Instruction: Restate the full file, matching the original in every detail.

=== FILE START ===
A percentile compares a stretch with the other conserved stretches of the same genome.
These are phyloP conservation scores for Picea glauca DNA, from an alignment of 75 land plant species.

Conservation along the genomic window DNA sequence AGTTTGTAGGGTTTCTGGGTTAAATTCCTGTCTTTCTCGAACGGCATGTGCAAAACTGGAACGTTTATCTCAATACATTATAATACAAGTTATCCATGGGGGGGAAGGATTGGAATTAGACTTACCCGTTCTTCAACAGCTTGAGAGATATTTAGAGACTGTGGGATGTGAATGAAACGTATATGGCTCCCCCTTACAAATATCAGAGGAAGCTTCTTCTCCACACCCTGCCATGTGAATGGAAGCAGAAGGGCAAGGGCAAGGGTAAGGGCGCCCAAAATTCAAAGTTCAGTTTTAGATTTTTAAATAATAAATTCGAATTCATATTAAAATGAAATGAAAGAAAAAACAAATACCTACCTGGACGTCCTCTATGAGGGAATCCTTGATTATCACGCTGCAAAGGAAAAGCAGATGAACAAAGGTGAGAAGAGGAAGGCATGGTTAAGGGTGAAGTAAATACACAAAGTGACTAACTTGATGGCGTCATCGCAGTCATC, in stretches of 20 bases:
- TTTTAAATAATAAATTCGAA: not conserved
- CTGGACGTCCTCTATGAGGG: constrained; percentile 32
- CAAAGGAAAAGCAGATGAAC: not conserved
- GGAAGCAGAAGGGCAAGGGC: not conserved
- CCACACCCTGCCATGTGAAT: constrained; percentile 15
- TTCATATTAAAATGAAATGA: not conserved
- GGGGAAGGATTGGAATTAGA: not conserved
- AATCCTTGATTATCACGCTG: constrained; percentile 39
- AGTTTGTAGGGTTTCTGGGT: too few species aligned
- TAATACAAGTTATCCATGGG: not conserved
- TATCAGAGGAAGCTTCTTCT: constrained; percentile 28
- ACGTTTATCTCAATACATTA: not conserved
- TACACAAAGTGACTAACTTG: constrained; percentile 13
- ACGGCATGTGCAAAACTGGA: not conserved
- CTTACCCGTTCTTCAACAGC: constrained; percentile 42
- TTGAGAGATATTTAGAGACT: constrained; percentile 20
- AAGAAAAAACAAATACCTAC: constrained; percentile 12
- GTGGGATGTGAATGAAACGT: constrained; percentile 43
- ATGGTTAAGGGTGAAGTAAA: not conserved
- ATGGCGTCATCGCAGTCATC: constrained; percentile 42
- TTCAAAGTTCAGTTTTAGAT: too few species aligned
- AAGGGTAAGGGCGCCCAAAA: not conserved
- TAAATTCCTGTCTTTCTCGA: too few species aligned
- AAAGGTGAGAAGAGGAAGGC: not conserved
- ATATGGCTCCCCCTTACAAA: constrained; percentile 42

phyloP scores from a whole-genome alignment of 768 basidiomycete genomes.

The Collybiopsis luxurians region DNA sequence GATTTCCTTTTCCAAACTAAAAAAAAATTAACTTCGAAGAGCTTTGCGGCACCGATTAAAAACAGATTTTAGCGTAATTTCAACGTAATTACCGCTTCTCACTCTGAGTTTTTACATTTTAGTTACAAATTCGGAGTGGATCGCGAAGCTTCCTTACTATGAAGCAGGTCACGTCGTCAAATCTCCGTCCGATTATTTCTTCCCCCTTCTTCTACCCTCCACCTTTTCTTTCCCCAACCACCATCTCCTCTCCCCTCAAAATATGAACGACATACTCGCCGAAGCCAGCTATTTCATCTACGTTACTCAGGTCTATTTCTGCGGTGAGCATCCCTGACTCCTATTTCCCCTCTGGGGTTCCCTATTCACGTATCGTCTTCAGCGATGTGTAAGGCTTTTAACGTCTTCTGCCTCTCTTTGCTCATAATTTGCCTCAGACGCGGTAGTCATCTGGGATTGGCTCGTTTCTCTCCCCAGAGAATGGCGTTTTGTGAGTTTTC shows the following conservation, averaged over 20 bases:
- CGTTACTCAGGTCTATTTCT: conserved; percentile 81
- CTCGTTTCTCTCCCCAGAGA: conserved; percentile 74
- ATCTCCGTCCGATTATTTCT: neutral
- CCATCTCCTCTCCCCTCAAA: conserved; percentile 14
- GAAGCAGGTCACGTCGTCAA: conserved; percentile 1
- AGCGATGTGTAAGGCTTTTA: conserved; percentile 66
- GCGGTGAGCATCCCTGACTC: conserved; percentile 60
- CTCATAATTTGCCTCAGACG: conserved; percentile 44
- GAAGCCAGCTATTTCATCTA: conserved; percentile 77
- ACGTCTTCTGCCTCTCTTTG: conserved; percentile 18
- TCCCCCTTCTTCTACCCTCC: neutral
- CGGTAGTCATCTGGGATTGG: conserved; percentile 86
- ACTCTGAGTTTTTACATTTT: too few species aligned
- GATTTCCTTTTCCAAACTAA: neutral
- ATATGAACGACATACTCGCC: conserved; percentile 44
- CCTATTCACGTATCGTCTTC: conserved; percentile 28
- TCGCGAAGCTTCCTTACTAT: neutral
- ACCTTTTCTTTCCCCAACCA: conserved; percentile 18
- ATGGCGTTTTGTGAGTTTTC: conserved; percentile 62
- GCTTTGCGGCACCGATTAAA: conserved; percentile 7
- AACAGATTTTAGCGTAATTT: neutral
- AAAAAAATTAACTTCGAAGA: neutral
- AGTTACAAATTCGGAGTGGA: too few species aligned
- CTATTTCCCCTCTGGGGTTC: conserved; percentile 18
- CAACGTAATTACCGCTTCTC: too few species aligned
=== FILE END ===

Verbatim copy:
A percentile compares a stretch with the other conserved stretches of the same genome.
These are phyloP conservation scores for Picea glauca DNA, from an alignment of 75 land plant species.

Conservation along the genomic window DNA sequence AGTTTGTAGGGTTTCTGGGTTAAATTCCTGTCTTTCTCGAACGGCATGTGCAAAACTGGAACGTTTATCTCAATACATTATAATACAAGTTATCCATGGGGGGGAAGGATTGGAATTAGACTTACCCGTTCTTCAACAGCTTGAGAGATATTTAGAGACTGTGGGATGTGAATGAAACGTATATGGCTCCCCCTTACAAATATCAGAGGAAGCTTCTTCTCCACACCCTGCCATGTGAATGGAAGCAGAAGGGCAAGGGCAAGGGTAAGGGCGCCCAAAATTCAAAGTTCAGTTTTAGATTTTTAAATAATAAATTCGAATTCATATTAAAATGAAATGAAAGAAAAAACAAATACCTACCTGGACGTCCTCTATGAGGGAATCCTTGATTATCACGCTGCAAAGGAAAAGCAGATGAACAAAGGTGAGAAGAGGAAGGCATGGTTAAGGGTGAAGTAAATACACAAAGTGACTAACTTGATGGCGTCATCGCAGTCATC, in stretches of 20 bases:
- TTTTAAATAATAAATTCGAA: not conserved
- CTGGACGTCCTCTATGAGGG: constrained; percentile 32
- CAAAGGAAAAGCAGATGAAC: not conserved
- GGAAGCAGAAGGGCAAGGGC: not conserved
- CCACACCCTGCCATGTGAAT: constrained; percentile 15
- TTCATATTAAAATGAAATGA: not conserved
- GGGGAAGGATTGGAATTAGA: not conserved
- AATCCTTGATTATCACGCTG: constrained; percentile 39
- AGTTTGTAGGGTTTCTGGGT: too few species aligned
- TAATACAAGTTATCCATGGG: not conserved
- TATCAGAGGAAGCTTCTTCT: constrained; percentile 28
- ACGTTTATCTCAATACATTA: not conserved
- TACACAAAGTGACTAACTTG: constrained; percentile 13
- ACGGCATGTGCAAAACTGGA: not conserved
- CTTACCCGTTCTTCAACAGC: constrained; percentile 42
- TTGAGAGATATTTAGAGACT: constrained; percentile 20
- AAGAAAAAACAAATACCTAC: constrained; percentile 12
- GTGGGATGTGAATGAAACGT: constrained; percentile 43
- ATGGTTAAGGGTGAAGTAAA: not conserved
- ATGGCGTCATCGCAGTCATC: constrained; percentile 42
- TTCAAAGTTCAGTTTTAGAT: too few species aligned
- AAGGGTAAGGGCGCCCAAAA: not conserved
- TAAATTCCTGTCTTTCTCGA: too few species aligned
- AAAGGTGAGAAGAGGAAGGC: not conserved
- ATATGGCTCCCCCTTACAAA: constrained; percentile 42

phyloP scores from a whole-genome alignment of 768 basidiomycete genomes.

The Collybiopsis luxurians region DNA sequence GATTTCCTTTTCCAAACTAAAAAAAAATTAACTTCGAAGAGCTTTGCGGCACCGATTAAAAACAGATTTTAGCGTAATTTCAACGTAATTACCGCTTCTCACTCTGAGTTTTTACATTTTAGTTACAAATTCGGAGTGGATCGCGAAGCTTCCTTACTATGAAGCAGGTCACGTCGTCAAATCTCCGTCCGATTATTTCTTCCCCCTTCTTCTACCCTCCACCTTTTCTTTCCCCAACCACCATCTCCTCTCCCCTCAAAATATGAACGACATACTCGCCGAAGCCAGCTATTTCATCTACGTTACTCAGGTCTATTTCTGCGGTGAGCATCCCTGACTCCTATTTCCCCTCTGGGGTTCCCTATTCACGTATCGTCTTCAGCGATGTGTAAGGCTTTTAACGTCTTCTGCCTCTCTTTGCTCATAATTTGCCTCAGACGCGGTAGTCATCTGGGATTGGCTCGTTTCTCTCCCCAGAGAATGGCGTTTTGTGAGTTTTC shows the following conservation, averaged over 20 bases:
- CGTTACTCAGGTCTATTTCT: conserved; percentile 81
- CTCGTTTCTCTCCCCAGAGA: conserved; percentile 74
- ATCTCCGTCCGATTATTTCT: neutral
- CCATCTCCTCTCCCCTCAAA: conserved; percentile 14
- GAAGCAGGTCACGTCGTCAA: conserved; percentile 1
- AGCGATGTGTAAGGCTTTTA: conserved; percentile 66
- GCGGTGAGCATCCCTGACTC: conserved; percentile 60
- CTCATAATTTGCCTCAGACG: conserved; percentile 44
- GAAGCCAGCTATTTCATCTA: conserved; percentile 77
- ACGTCTTCTGCCTCTCTTTG: conserved; percentile 18
- TCCCCCTTCTTCTACCCTCC: neutral
- CGGTAGTCATCTGGGATTGG: conserved; percentile 86
- ACTCTGAGTTTTTACATTTT: too few species aligned
- GATTTCCTTTTCCAAACTAA: neutral
- ATATGAACGACATACTCGCC: conserved; percentile 44
- CCTATTCACGTATCGTCTTC: conserved; percentile 28
- TCGCGAAGCTTCCTTACTAT: neutral
- ACCTTTTCTTTCCCCAACCA: conserved; percentile 18
- ATGGCGTTTTGTGAGTTTTC: conserved; percentile 62
- GCTTTGCGGCACCGATTAAA: conserved; percentile 7
- AACAGATTTTAGCGTAATTT: neutral
- AAAAAAATTAACTTCGAAGA: neutral
- AGTTACAAATTCGGAGTGGA: too few species aligned
- CTATTTCCCCTCTGGGGTTC: conserved; percentile 18
- CAACGTAATTACCGCTTCTC: too few species aligned